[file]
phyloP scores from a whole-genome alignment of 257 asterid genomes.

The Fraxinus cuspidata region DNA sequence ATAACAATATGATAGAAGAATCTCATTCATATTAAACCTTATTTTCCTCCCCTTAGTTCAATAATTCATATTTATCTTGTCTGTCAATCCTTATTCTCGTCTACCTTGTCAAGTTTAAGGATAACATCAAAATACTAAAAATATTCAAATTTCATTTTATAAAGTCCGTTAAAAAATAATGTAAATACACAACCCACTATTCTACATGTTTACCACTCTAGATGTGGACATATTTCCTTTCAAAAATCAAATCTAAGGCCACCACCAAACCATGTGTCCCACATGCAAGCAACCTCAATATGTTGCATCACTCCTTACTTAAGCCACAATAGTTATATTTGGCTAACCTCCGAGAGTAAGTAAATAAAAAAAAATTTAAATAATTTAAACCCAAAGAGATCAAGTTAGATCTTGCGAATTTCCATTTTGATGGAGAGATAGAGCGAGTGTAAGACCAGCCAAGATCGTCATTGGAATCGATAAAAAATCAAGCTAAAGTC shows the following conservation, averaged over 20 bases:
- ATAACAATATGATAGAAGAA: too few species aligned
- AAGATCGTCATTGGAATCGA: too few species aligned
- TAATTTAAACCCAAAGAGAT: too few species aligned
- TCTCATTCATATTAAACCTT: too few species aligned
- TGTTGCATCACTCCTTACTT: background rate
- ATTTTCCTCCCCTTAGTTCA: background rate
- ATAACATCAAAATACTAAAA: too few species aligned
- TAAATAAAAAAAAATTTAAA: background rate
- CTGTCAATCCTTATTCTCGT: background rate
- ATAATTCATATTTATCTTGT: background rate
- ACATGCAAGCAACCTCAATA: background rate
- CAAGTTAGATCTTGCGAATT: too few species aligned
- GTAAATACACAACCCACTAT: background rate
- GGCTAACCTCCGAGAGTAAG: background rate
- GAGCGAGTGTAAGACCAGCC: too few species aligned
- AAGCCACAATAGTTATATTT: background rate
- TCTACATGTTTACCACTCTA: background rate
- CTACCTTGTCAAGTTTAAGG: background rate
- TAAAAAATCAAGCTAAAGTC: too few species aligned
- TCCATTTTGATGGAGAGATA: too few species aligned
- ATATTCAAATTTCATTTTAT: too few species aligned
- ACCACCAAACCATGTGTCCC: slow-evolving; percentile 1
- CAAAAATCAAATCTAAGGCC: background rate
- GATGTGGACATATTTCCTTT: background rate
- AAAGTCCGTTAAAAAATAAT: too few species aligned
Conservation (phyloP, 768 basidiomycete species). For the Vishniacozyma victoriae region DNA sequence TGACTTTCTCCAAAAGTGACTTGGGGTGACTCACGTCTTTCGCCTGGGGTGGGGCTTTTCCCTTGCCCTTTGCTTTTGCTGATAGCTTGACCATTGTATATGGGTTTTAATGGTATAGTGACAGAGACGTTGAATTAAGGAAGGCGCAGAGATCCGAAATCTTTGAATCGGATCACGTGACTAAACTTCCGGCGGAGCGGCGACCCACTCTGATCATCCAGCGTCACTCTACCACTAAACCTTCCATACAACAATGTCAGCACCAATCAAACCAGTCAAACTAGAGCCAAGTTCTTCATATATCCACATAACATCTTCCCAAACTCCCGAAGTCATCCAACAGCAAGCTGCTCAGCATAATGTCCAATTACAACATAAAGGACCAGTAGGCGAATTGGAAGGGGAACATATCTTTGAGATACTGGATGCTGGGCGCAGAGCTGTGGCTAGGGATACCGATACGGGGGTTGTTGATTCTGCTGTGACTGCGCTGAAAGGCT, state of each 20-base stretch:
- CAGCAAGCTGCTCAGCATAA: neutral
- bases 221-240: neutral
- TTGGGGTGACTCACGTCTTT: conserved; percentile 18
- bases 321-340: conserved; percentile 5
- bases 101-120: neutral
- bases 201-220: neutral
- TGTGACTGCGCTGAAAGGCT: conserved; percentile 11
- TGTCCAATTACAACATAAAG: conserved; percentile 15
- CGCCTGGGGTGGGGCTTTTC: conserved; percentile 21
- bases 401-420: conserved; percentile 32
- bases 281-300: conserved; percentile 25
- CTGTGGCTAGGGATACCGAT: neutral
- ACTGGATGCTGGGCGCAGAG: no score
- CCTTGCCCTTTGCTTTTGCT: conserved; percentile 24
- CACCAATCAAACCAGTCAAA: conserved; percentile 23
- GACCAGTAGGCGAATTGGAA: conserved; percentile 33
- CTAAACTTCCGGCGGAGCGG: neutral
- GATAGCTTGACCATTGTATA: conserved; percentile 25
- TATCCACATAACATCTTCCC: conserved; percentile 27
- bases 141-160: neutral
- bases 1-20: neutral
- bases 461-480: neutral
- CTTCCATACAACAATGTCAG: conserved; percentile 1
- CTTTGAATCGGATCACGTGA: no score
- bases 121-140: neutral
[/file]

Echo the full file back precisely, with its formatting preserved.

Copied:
phyloP scores from a whole-genome alignment of 257 asterid genomes.

The Fraxinus cuspidata region DNA sequence ATAACAATATGATAGAAGAATCTCATTCATATTAAACCTTATTTTCCTCCCCTTAGTTCAATAATTCATATTTATCTTGTCTGTCAATCCTTATTCTCGTCTACCTTGTCAAGTTTAAGGATAACATCAAAATACTAAAAATATTCAAATTTCATTTTATAAAGTCCGTTAAAAAATAATGTAAATACACAACCCACTATTCTACATGTTTACCACTCTAGATGTGGACATATTTCCTTTCAAAAATCAAATCTAAGGCCACCACCAAACCATGTGTCCCACATGCAAGCAACCTCAATATGTTGCATCACTCCTTACTTAAGCCACAATAGTTATATTTGGCTAACCTCCGAGAGTAAGTAAATAAAAAAAAATTTAAATAATTTAAACCCAAAGAGATCAAGTTAGATCTTGCGAATTTCCATTTTGATGGAGAGATAGAGCGAGTGTAAGACCAGCCAAGATCGTCATTGGAATCGATAAAAAATCAAGCTAAAGTC shows the following conservation, averaged over 20 bases:
- ATAACAATATGATAGAAGAA: too few species aligned
- AAGATCGTCATTGGAATCGA: too few species aligned
- TAATTTAAACCCAAAGAGAT: too few species aligned
- TCTCATTCATATTAAACCTT: too few species aligned
- TGTTGCATCACTCCTTACTT: background rate
- ATTTTCCTCCCCTTAGTTCA: background rate
- ATAACATCAAAATACTAAAA: too few species aligned
- TAAATAAAAAAAAATTTAAA: background rate
- CTGTCAATCCTTATTCTCGT: background rate
- ATAATTCATATTTATCTTGT: background rate
- ACATGCAAGCAACCTCAATA: background rate
- CAAGTTAGATCTTGCGAATT: too few species aligned
- GTAAATACACAACCCACTAT: background rate
- GGCTAACCTCCGAGAGTAAG: background rate
- GAGCGAGTGTAAGACCAGCC: too few species aligned
- AAGCCACAATAGTTATATTT: background rate
- TCTACATGTTTACCACTCTA: background rate
- CTACCTTGTCAAGTTTAAGG: background rate
- TAAAAAATCAAGCTAAAGTC: too few species aligned
- TCCATTTTGATGGAGAGATA: too few species aligned
- ATATTCAAATTTCATTTTAT: too few species aligned
- ACCACCAAACCATGTGTCCC: slow-evolving; percentile 1
- CAAAAATCAAATCTAAGGCC: background rate
- GATGTGGACATATTTCCTTT: background rate
- AAAGTCCGTTAAAAAATAAT: too few species aligned
Conservation (phyloP, 768 basidiomycete species). For the Vishniacozyma victoriae region DNA sequence TGACTTTCTCCAAAAGTGACTTGGGGTGACTCACGTCTTTCGCCTGGGGTGGGGCTTTTCCCTTGCCCTTTGCTTTTGCTGATAGCTTGACCATTGTATATGGGTTTTAATGGTATAGTGACAGAGACGTTGAATTAAGGAAGGCGCAGAGATCCGAAATCTTTGAATCGGATCACGTGACTAAACTTCCGGCGGAGCGGCGACCCACTCTGATCATCCAGCGTCACTCTACCACTAAACCTTCCATACAACAATGTCAGCACCAATCAAACCAGTCAAACTAGAGCCAAGTTCTTCATATATCCACATAACATCTTCCCAAACTCCCGAAGTCATCCAACAGCAAGCTGCTCAGCATAATGTCCAATTACAACATAAAGGACCAGTAGGCGAATTGGAAGGGGAACATATCTTTGAGATACTGGATGCTGGGCGCAGAGCTGTGGCTAGGGATACCGATACGGGGGTTGTTGATTCTGCTGTGACTGCGCTGAAAGGCT, state of each 20-base stretch:
- CAGCAAGCTGCTCAGCATAA: neutral
- bases 221-240: neutral
- TTGGGGTGACTCACGTCTTT: conserved; percentile 18
- bases 321-340: conserved; percentile 5
- bases 101-120: neutral
- bases 201-220: neutral
- TGTGACTGCGCTGAAAGGCT: conserved; percentile 11
- TGTCCAATTACAACATAAAG: conserved; percentile 15
- CGCCTGGGGTGGGGCTTTTC: conserved; percentile 21
- bases 401-420: conserved; percentile 32
- bases 281-300: conserved; percentile 25
- CTGTGGCTAGGGATACCGAT: neutral
- ACTGGATGCTGGGCGCAGAG: no score
- CCTTGCCCTTTGCTTTTGCT: conserved; percentile 24
- CACCAATCAAACCAGTCAAA: conserved; percentile 23
- GACCAGTAGGCGAATTGGAA: conserved; percentile 33
- CTAAACTTCCGGCGGAGCGG: neutral
- GATAGCTTGACCATTGTATA: conserved; percentile 25
- TATCCACATAACATCTTCCC: conserved; percentile 27
- bases 141-160: neutral
- bases 1-20: neutral
- bases 461-480: neutral
- CTTCCATACAACAATGTCAG: conserved; percentile 1
- CTTTGAATCGGATCACGTGA: no score
- bases 121-140: neutral